Author: Dr Serena FitzGerald, University College Cork, Ireland and mySupport study Co-Investigator and Early Career Research Committee Director
Date of Publication: July 2021
Keywords: Early career researcher, Peer support, Capacity building, Mentorship, Knowledge transfer and exchange
What is an early career researcher?
An early career or early-stage researcher has been defined as an individual who is within five to seven years of completing their PhD and continues to progress in an area of research and/or academic appointment1, 2. An early career researcher is often in a vulnerable position after completing a PhD2. During the transition from graduate to expert, early career researchers can face many professional challenges if support structures are not in place to encourage continuous collaborative learning opportunities.
Een educatieve interventie genaamd de Gezinsverzorger ondersteuning bij besluitvorming (FCDS) intervention has been developed to assist nursing home staff in supporting family carers when they need to make difficult decisions about end-of-life care for their relative with advanced dementia. The main aim of mySupport studie is to adapt, implement and evaluate the educational intervention in six countries: United Kingdom, Republic of Ireland, Netherlands, Canada, Czech Republic and Italy.
Why establish an Early Career Research Committee?
A core activity of mySupport study is to build the capacity of the early career researchers working as part of this project. To achieve this goal an international Early Career Research Committee (ECRC) was established. This Committee was created to ensure that the projects’ early career researchers were provided with the opportunity to collaborate with peers and share learning experiences across the six sites participating within this study.
Managing an Early Career Research Committee
Dr Serena FitzGerald, a co-investigator of the mySupport study research team was appointed the ECRC Director. She leads on the development and progression of committee objectives and activities and co-ordinates the mentorship programme (details below) as part of her directorship role. During the initial stages of establishment, the members explored group expectations. To promote ownership among members they were supported to actively engage in the design of their own Committee. Committee roles included a Chair, Co-Chair, Secretary and Social Media Officer. To continue the promotion of ownership and development of members leadership skills, roles and responsibilities of its members alternate every six months.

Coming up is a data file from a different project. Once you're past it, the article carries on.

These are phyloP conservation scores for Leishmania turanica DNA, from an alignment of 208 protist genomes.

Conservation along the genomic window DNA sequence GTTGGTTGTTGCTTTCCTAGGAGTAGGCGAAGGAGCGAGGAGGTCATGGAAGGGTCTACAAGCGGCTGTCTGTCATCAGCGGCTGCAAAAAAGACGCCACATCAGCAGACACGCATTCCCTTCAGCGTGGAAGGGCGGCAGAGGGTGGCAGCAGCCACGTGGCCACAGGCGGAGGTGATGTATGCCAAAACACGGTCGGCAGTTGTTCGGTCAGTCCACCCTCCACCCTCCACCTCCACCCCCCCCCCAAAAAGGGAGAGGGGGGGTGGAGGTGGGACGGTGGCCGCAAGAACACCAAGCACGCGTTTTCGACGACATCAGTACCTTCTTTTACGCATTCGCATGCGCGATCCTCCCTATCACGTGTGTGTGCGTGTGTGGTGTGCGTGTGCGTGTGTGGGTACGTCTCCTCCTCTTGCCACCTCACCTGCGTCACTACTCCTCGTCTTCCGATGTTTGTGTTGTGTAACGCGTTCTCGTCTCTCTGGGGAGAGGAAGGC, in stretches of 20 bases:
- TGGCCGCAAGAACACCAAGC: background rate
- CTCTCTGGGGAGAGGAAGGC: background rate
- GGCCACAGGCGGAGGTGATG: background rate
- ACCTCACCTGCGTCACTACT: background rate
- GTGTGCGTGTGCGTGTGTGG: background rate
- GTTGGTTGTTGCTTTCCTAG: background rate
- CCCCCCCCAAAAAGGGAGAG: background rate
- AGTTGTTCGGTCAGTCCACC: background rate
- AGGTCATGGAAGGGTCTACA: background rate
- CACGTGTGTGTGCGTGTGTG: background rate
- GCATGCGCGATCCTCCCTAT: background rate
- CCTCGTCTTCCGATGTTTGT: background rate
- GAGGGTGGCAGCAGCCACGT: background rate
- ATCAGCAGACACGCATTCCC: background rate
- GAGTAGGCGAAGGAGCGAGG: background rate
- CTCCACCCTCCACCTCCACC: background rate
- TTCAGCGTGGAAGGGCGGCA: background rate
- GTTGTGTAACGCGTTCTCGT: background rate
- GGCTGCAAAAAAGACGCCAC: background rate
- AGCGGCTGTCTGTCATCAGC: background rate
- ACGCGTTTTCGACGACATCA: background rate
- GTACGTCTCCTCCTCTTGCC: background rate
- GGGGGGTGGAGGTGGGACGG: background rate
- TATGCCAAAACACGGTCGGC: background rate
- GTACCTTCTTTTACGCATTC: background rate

Benefits to Committee members
mySupport study Early Career Research Committee has monthly virtual meetings and presentations, as well as guest speakers and workshops which facilitate developing specific skills and knowledge exchange between members. Workshops developed for and delivered to members to date include how to successfully hold an international online research webinar, navigating the world of publishing and mastering your best self towards research leadership and career aspirations.
A mentoring programme was also setup to support collaborative opportunities between the early career researchers and senior project members across each participating site within the study. mySupport study mentorship programme ran for one academic year and included three distinct phases: an establishment, progression, and evaluation phase. Online resources were provided to each mentor and mentee group to ensure that key actions and activities were achieved during each phase. mySupport study mentorship programme was approved for a digital badge* accreditation through University College Cork (UCC), Ireland.
mySupport study Early Career Research Committee promotes outreach and engagement within the research team, across each of the six participating sites within the study. The international Committee has a unique design that encourages and nurtures collaborative learning. Watch this short video which details how the international Committee is supporting its members: LINK
To hear Committee members’ experiences read the following blog: LINK
* A digital badge is a micro-credential that represents an informal learning experience.3 mySupport study ECRC members who completed the mentorship programme received an interactive digital badge showcasing their achievement in professional learning and development. Digital badges can be shared on professional social media networks such as LinkedIn and Twitter or attached to email signatures.
1Bosanquet, A., Mailey, A., Matthews, K.E. and Lodge, J.M., 2017. Redefining ‘early career’ in academia: A collective narrative approach. Higher Education Research & Development, 36(5), pp.890-902.
2Carey, D., Guiry, P., Maher, J. and Ní Shúilleabháin, A., 2018, November. Scoping the current system of support for early career researchers in Ireland. Royal Irish Academy.
3Dyjur, P. and Lindstrom, G., 2017. Perceptions and uses of digital badges for professional learning development in higher education. TechTrends, 61(4), pp.386-392.
Meet the author: Dr Serena FitzGerald, University College Cork, Ireland and mySupport study Co-Investigator and Early Career Research Committee Director
Dr Serena FitzGerald is a Lecturer in the School of Nursing and Midwifery, University College Cork (UCC). Serena is programme coordinator for the MSc in Nursing Studies. She teaches and coordinates modules at both undergraduate and postgraduate level, mainly in the areas of research methods and evidence-based nursing practice. Serena is a Fellow of the Centre for the Integration of Research, Teaching and Learning (CIRTL), UCC. As part of this role, she supports staff and postgraduate students who teach in higher education. Serena is currently involved in a number of national and international research projects in the areas of palliative care, health behaviours and end-of-life decision making.